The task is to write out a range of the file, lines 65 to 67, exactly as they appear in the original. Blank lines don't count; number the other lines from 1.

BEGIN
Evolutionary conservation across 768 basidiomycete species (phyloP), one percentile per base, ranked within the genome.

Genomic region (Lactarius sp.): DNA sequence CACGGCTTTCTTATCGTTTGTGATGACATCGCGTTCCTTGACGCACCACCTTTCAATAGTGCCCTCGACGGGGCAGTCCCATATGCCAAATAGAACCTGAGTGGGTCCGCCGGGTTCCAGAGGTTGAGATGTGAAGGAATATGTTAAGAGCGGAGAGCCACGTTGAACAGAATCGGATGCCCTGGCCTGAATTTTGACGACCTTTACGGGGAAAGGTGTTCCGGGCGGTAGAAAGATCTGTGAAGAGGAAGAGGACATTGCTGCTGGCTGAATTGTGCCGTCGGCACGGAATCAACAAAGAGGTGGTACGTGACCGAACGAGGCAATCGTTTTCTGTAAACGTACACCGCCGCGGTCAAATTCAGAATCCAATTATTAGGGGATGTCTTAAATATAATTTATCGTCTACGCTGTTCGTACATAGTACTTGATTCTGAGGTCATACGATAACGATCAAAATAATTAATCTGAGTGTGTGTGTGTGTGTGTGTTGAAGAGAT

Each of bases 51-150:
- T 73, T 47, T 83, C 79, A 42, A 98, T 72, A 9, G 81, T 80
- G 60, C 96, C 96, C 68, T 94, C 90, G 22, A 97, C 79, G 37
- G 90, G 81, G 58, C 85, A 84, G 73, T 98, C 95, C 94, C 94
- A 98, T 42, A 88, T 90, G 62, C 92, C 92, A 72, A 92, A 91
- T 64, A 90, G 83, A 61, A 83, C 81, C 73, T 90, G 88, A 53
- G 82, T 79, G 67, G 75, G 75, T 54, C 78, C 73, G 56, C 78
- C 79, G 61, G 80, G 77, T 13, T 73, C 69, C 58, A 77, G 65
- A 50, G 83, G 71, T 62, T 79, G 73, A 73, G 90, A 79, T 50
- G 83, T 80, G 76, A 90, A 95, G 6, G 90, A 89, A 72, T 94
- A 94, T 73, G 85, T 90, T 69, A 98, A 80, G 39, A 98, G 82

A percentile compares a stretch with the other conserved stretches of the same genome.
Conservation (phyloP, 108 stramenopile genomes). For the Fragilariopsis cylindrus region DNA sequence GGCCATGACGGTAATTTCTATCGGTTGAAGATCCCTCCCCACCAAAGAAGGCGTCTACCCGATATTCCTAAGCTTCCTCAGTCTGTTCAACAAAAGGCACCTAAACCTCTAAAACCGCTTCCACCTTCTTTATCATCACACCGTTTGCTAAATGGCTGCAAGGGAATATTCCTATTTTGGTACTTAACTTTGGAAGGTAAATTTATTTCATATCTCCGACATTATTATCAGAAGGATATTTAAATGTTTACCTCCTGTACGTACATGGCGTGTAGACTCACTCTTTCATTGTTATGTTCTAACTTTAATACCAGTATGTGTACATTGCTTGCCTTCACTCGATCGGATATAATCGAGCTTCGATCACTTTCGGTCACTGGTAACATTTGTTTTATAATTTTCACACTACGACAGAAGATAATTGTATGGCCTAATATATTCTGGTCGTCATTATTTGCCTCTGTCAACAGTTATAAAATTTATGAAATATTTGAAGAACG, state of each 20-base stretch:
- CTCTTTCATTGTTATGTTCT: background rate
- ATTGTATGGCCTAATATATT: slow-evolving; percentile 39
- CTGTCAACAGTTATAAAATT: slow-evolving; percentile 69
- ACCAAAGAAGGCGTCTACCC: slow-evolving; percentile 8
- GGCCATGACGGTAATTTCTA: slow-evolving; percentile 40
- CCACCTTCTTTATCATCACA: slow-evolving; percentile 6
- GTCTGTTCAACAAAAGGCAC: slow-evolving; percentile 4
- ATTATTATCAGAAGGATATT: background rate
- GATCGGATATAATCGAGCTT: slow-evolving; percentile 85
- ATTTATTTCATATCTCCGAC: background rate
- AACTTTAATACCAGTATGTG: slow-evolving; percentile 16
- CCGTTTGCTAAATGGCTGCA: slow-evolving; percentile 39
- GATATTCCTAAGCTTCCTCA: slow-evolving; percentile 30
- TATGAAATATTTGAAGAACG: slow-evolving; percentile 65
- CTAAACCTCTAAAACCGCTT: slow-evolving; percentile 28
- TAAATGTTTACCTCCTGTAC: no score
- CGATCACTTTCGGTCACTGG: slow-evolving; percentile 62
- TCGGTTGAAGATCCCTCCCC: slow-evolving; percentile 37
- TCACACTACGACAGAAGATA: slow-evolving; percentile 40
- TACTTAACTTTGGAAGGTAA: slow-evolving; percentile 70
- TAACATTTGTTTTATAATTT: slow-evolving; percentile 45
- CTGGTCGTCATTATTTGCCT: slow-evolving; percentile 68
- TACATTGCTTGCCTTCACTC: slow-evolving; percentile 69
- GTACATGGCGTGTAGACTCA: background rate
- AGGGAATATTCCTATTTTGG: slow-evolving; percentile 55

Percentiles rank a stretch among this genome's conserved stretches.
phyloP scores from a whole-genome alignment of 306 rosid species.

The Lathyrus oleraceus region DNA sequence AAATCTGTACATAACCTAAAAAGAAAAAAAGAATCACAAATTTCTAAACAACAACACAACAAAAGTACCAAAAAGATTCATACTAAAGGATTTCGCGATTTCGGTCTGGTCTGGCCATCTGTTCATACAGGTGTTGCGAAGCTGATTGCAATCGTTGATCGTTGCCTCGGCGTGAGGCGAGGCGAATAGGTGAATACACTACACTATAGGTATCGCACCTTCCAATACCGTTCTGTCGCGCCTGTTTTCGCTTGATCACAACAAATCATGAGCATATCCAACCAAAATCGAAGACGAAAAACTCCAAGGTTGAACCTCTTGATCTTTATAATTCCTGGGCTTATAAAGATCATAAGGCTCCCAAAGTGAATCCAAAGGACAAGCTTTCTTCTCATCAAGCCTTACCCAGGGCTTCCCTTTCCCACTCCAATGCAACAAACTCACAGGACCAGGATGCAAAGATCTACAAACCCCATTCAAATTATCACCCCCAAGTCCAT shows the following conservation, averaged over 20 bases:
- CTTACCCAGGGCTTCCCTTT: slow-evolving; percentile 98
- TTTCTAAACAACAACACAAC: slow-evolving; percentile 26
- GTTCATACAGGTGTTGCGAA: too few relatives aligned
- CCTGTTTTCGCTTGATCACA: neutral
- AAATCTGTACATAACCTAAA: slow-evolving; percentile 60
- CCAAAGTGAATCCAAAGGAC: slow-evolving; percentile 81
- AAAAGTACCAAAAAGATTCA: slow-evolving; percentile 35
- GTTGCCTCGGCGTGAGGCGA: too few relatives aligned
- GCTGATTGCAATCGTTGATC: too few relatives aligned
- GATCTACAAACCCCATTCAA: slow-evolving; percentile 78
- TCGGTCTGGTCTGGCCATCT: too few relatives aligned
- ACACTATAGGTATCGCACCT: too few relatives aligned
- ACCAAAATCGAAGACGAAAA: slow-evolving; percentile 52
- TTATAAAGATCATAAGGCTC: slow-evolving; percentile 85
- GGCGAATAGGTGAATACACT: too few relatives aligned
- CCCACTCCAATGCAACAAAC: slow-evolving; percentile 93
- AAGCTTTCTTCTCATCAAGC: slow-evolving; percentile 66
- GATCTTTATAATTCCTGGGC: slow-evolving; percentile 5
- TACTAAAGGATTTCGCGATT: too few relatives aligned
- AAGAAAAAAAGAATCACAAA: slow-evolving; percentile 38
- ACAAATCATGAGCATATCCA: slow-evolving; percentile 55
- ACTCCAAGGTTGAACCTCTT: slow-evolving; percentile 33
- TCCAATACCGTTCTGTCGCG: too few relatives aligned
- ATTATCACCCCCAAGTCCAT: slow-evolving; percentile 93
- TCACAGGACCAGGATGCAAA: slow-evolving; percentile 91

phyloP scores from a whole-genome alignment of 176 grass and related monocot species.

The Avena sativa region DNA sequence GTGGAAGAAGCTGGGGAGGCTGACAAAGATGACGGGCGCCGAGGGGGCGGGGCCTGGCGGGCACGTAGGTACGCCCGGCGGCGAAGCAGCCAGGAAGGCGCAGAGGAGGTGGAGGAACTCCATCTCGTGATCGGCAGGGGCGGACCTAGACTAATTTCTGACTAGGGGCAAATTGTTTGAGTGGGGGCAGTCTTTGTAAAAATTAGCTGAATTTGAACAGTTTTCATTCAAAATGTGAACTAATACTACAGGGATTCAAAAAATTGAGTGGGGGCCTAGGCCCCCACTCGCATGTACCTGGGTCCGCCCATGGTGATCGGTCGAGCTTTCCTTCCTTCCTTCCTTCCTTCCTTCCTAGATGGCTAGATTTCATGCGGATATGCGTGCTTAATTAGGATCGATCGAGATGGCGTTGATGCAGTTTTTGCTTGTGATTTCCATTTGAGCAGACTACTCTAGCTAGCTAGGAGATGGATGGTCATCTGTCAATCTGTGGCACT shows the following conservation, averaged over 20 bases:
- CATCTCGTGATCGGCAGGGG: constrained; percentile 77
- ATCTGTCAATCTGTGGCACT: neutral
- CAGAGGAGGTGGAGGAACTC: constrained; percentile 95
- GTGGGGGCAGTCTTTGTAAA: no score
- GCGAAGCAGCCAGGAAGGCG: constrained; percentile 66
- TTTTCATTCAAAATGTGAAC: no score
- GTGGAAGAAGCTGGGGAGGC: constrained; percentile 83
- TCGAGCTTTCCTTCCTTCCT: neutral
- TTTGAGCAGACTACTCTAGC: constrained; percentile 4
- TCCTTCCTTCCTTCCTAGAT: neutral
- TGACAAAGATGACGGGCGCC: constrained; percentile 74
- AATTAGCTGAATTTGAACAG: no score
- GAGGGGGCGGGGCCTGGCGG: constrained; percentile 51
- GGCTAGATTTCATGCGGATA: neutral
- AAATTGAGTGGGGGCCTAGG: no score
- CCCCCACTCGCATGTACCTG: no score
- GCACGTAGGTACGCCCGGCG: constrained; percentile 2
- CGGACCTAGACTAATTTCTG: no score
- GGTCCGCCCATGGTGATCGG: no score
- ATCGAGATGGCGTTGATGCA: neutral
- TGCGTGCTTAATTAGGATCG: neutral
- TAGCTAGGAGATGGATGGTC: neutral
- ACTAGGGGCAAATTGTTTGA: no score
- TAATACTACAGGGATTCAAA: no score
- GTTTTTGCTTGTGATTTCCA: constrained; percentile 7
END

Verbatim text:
- ACTCCAAGGTTGAACCTCTT: slow-evolving; percentile 33
- TCCAATACCGTTCTGTCGCG: too few relatives aligned
- ATTATCACCCCCAAGTCCAT: slow-evolving; percentile 93